The set design was exceptional for its detail and depth, and the director encouraged everyone to take pictures of the stage and post them online as part of the theater department’s promotional efforts. I especially liked the wire-frame donkey’s head fitted to Bottom, which conveyed the right impression while allowing the audience to see Bottom’s facial expressions. Theseus/Oberon was doubled but Hippolyta and Titania were played by different young women, which lent a frisson of infidelity to the alpha male/s. Jazz music and dance numbers rounded out a thoroughly entertaining performance. Well roar’d, well run, well shone, and well played San Diego City College cast and crew!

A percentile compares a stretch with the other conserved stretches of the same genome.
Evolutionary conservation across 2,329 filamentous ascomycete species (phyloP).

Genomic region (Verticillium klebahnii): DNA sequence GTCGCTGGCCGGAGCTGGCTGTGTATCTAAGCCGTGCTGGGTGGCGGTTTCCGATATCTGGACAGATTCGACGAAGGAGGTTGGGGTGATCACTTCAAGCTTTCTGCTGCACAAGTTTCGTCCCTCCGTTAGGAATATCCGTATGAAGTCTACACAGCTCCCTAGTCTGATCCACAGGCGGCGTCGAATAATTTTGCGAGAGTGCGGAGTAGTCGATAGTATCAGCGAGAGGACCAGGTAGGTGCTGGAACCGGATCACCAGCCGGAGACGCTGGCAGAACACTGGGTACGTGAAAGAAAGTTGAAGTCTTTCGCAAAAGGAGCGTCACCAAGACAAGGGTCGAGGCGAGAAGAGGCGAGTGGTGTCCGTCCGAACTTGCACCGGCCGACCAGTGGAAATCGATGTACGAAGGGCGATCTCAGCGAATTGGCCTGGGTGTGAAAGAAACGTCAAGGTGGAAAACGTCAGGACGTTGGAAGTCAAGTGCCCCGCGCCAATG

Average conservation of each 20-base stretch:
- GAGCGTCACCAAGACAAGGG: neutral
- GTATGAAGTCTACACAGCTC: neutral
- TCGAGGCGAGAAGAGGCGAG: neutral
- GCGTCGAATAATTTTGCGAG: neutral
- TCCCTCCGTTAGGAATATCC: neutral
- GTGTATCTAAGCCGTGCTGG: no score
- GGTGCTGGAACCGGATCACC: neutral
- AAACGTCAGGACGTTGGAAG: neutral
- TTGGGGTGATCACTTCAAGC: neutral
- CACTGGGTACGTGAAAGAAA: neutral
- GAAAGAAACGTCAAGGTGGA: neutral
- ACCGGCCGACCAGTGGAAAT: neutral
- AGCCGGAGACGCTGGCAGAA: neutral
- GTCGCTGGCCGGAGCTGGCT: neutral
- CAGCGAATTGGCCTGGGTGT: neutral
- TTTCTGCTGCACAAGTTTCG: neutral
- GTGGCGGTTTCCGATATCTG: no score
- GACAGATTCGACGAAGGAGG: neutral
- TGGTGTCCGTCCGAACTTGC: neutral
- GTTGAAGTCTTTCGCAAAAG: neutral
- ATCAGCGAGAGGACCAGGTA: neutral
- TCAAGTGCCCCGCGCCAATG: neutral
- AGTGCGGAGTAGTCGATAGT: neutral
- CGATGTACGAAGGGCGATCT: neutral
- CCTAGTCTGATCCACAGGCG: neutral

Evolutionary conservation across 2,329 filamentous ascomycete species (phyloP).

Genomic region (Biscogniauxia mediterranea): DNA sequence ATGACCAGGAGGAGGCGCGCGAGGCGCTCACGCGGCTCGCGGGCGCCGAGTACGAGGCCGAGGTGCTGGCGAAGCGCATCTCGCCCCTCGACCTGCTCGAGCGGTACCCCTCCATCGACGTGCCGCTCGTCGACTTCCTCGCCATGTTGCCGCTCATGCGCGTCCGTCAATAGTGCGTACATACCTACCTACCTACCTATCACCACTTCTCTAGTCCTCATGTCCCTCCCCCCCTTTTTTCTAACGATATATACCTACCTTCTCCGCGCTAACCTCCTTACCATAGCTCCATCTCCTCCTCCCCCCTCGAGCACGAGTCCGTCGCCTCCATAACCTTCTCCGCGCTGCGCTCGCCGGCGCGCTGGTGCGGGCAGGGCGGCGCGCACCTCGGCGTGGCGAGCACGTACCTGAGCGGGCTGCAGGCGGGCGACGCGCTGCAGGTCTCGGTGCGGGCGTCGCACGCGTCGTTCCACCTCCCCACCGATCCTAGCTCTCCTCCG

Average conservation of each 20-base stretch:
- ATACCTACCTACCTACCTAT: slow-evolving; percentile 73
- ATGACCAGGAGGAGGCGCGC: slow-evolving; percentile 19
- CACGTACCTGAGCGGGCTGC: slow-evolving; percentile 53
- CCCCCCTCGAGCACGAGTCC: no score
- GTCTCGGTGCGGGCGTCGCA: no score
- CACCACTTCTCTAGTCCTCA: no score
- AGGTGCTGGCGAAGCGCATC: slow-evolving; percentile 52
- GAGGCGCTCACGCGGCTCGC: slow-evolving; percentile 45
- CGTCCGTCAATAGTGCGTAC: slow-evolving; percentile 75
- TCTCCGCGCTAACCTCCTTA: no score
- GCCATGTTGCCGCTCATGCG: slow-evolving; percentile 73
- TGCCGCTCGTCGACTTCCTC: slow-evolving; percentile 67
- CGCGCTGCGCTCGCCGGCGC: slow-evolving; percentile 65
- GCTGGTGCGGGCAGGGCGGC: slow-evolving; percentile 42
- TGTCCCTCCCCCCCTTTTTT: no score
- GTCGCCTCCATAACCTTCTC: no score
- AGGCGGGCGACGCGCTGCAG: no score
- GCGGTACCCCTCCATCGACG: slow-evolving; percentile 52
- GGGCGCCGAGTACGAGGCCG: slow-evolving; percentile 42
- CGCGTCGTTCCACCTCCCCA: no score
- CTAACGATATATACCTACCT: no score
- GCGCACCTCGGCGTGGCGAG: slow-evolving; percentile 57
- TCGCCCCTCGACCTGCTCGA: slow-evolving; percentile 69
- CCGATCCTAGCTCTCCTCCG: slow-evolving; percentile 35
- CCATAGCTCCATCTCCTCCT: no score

Then I found out that Sunday was the final day of on-demand streaming of Cheek by Jowl’s production of The Winter’s Tale, a recorded livestream from the Barbican Centre in London. So, Sunday afternoon I settled down to watch. I’d seen it live at The Old Globe a few years ago.

Cheek by Jowl delivered a minimalist, yet exquisitely engineered stage on which performances simmered to explosion. In a stroke of genius, Leontes’ son and heir Mamillius was played as a precocious child perhaps on the autism spectrum, which seemed connected to Leontes’ inexplicably intractable delusion and later unyielding self-abuse. Leontes’ own position on that same spectrum was the neatest explanation I’ve seen for his behavior. Another sweet twist: the appearance of Polixenes and Camillo in disguise at the sheep-shearing festivities in Bohemia was echoed by the doubling of Hermione/Dorcas and Paulina/Mopsa.